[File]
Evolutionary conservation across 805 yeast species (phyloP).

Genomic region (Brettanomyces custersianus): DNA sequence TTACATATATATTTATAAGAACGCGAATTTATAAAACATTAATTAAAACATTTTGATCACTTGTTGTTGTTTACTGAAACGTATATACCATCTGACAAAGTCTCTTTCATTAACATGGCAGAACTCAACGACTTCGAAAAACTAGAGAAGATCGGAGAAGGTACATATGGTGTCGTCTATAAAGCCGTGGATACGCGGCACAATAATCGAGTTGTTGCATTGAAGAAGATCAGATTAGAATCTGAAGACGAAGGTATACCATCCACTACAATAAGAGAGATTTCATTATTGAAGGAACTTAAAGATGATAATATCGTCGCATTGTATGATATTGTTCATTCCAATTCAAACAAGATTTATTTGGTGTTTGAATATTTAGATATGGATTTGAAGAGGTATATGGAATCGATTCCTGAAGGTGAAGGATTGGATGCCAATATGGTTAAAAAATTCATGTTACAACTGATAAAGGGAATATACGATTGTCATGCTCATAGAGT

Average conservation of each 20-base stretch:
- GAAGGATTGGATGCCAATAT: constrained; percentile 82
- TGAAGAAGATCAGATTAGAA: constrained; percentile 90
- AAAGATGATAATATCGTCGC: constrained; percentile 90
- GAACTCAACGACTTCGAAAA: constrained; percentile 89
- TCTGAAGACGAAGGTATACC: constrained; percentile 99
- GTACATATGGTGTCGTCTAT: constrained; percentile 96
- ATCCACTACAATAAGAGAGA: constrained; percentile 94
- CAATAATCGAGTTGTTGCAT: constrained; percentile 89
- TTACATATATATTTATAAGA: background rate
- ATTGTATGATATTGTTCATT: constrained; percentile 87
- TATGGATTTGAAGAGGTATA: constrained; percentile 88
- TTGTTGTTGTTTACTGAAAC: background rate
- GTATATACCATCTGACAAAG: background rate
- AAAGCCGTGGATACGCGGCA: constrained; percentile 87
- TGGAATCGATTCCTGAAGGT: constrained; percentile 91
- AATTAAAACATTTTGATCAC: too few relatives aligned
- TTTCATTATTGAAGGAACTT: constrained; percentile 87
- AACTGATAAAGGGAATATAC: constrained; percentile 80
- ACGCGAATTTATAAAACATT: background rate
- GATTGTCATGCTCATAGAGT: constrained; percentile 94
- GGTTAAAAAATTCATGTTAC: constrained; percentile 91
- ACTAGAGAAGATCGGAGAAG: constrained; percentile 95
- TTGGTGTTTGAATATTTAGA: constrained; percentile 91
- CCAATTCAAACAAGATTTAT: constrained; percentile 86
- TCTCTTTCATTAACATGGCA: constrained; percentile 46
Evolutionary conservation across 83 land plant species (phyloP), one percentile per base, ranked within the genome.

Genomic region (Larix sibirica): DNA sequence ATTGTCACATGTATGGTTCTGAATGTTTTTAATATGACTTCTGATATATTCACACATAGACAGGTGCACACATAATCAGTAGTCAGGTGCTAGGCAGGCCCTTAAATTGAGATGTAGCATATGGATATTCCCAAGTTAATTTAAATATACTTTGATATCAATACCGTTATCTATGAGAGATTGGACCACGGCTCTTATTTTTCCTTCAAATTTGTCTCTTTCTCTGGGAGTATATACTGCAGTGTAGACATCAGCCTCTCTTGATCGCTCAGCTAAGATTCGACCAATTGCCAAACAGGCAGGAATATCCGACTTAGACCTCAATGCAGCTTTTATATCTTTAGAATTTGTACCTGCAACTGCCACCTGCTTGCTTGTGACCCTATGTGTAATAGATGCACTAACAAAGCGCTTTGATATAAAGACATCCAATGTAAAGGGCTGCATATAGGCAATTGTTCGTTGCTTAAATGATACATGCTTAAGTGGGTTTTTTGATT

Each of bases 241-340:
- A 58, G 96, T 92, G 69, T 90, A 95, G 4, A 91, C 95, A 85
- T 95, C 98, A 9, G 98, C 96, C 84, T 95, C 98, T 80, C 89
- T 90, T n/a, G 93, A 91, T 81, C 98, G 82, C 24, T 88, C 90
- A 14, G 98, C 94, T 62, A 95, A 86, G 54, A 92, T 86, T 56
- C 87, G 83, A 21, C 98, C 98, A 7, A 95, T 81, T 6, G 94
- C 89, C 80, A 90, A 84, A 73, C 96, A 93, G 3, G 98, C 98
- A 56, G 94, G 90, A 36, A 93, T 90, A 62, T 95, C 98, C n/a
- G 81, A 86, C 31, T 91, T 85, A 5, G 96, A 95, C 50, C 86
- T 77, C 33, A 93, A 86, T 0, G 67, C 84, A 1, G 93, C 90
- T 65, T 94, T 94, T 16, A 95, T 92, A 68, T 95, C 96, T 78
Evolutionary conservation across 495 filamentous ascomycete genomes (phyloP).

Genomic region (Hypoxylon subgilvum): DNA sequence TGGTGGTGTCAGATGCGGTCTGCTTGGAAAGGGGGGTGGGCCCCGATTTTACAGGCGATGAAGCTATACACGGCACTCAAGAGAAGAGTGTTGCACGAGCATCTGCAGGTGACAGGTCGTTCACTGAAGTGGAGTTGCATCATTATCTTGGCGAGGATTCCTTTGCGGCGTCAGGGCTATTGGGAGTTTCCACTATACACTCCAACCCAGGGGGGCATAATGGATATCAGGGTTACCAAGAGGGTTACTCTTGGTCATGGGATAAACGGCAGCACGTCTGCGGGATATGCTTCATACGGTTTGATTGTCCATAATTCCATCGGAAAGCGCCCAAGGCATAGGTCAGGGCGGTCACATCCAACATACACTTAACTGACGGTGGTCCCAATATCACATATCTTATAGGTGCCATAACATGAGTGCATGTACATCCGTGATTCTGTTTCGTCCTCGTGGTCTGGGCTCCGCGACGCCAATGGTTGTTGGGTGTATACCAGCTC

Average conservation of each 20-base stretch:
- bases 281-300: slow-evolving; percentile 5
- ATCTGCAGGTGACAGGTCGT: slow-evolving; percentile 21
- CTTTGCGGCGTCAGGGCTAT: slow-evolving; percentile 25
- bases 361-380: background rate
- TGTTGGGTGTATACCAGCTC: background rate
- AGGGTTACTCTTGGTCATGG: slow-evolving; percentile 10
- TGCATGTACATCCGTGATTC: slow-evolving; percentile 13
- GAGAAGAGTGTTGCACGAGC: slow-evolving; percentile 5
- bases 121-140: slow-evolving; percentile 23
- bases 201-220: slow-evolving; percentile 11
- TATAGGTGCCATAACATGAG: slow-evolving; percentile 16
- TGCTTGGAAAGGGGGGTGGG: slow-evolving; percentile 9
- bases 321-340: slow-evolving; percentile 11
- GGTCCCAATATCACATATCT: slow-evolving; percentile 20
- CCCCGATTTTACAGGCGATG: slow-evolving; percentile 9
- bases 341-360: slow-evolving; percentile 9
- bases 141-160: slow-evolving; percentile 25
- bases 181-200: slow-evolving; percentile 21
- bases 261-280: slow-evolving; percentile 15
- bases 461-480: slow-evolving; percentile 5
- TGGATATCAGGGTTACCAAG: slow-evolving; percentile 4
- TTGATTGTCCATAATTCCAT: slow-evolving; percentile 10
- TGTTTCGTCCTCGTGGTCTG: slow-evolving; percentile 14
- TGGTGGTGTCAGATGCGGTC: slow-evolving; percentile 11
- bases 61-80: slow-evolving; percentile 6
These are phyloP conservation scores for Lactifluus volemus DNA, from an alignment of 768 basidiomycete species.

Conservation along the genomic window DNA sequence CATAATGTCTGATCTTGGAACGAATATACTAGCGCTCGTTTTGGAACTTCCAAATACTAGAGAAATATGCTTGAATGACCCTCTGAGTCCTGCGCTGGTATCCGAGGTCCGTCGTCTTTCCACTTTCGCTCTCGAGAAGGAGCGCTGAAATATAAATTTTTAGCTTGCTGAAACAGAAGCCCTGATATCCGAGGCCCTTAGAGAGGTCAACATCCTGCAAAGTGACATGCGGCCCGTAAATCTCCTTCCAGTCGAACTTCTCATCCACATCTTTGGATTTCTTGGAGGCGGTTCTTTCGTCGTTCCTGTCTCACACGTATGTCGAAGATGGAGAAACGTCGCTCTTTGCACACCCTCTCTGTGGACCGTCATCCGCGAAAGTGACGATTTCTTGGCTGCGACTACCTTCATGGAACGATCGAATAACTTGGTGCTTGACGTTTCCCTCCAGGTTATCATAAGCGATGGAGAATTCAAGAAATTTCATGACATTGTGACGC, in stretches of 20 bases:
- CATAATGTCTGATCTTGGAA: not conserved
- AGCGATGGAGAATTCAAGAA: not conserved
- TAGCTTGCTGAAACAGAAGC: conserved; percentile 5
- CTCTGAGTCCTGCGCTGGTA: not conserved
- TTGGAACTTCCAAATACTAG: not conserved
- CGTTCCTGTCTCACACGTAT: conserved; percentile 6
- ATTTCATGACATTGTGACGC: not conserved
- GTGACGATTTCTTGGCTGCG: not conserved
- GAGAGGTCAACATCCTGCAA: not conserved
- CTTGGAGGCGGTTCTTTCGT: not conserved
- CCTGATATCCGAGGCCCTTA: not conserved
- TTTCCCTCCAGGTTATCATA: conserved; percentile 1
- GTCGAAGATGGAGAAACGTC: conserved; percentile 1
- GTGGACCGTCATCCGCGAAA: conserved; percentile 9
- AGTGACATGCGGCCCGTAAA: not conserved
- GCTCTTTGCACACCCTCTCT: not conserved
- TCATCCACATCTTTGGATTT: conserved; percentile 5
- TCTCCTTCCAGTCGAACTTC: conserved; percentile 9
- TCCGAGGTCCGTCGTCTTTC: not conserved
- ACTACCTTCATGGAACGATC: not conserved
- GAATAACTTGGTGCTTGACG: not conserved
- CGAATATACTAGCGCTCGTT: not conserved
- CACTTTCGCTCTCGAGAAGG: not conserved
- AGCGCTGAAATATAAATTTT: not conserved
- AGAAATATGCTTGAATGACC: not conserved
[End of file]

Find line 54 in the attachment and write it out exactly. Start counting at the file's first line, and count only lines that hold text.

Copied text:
- bases 201-220: slow-evolving; percentile 11